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Effects of Immediate-Release Opioid on Memory Functioning: a Randomized-Controlled Study in Patients Receiving Sustained-Release Opioids.
Kamboj S K, et al.
Journal: Eur J Pain. 2014: April 3. 22 references.
Reprint: Sunjeev K. Kamboj, Research Department of Clinical, Educational and Health Psychology, University College London, UK.
Faculty Disclosure: Abstracted by T Newitt, who has nothing to disclose.
There have been many controversies about the effects of opioids, both sustained and immediate release on cognition, obviously an important subject for performance of hazardous and high cognitive activities. This study adds another dimension with immediate release opioids to sustained release opioids in cancer patients. Not only was cognition not impaired but, paradoxically, some cognition actually improved possibly as a result of improved pain control; or lightening of depression suggesting again that pain and depression are detrimental to cognition.
Class: Pharmacology: Effects of Immediate-Release Opioid on Memory Functioning in Patients Receiving Sustained-Release Opioids.
It is well known that attention to cognitive functions in patients with chronic pain who are being treated with SR opioids and who may be performing skillful and/or danger-ridden tasks is mandatory. This becomes of even more importance when the addition of IR opioids are prescribed for breakthrough pain. The measurement of reversible cognitive effects has been shown to be demonstrated with memory testing before and after additional opioid prescription. This study records standard memory evaluations of patients with chronic pain who were managed with SR and IR opioids.This was a randomized, placebo-controlled, double blind, crossover design used in the comparison of the effects of a single dose of IR opioid with those of a match placebo in patients receiving SR opioids.Twenty (18 cancer) patients with chronic pain being treated with SR morphine or oxycodone were selected and randomly divided into two groups, one of which began the study by receiving a dose of their regular IR opioid (taste disguised by pharmacist) and the other receiving placebo. Patients and dispensing physicians were blinded as to group members.Outcomes were: numerical rating scales (NRSs) for pain and mood, the Hospital Anxiety-Depression Scale (HADS), and the results of the memory tests. Before the first dose of the indicated compound, subjects were given their first word pair learning and recall task followed by a prose task. Forty-five minutes after taking the compound, participants completed a second word pair learning with immediate recall task, and a second prose task (Rivermead Behavioral Memory Test – – RBMT: pre-drug story). A filler task of 20 minutes was then given in order to prevent rehearsal. This was followed by a post drug word pair list memory test. After all the memory tests, a delayed recall of pre-and post-drug story test was given and then a final related word pair list using the same instructions as for the first and second word pairs. There was a 48-hour washout between the groups who then underwent the opposite exercise.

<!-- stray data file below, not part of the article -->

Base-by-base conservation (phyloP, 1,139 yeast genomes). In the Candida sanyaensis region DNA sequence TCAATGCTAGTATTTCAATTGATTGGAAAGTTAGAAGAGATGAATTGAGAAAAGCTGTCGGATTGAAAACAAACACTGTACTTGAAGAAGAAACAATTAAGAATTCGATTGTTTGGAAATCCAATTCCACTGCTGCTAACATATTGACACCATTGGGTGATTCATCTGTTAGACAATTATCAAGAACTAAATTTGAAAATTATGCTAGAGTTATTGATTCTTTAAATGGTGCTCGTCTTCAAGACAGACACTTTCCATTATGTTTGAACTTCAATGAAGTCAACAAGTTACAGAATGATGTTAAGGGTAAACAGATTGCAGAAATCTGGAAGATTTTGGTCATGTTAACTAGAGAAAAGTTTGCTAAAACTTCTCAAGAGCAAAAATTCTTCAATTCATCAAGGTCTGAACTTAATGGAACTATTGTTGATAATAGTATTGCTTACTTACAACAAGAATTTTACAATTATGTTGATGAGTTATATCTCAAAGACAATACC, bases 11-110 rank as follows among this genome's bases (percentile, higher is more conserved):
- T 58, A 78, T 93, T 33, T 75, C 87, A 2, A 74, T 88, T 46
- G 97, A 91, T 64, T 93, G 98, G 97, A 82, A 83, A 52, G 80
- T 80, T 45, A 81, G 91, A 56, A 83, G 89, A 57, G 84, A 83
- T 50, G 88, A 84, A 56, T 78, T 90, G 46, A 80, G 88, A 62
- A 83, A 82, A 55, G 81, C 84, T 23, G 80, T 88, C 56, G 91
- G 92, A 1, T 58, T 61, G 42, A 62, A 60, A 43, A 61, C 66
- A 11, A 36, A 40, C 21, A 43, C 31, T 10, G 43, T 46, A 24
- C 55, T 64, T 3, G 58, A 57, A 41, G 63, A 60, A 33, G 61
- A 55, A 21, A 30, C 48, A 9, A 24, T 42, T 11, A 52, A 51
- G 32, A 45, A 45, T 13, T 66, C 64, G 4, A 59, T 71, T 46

"... IR opioid treatment did not seem to result in impairment of immediate or delayed recall of verbal material learned before IR opioid treatment (retrograde amnesic effect) or after (anterograde amnesia effect)." The authors also found that, contrary to previous studies by the authors, there was no difference between groups in pain relief, which may result in the lack of memory impairment. Most surprising was an "enhanced performance on the interference list following IR opioid." The authors also suggest that this conundrum may be due to reduced depressive symptoms, more advanced educational level, and sustained-release opioid levels.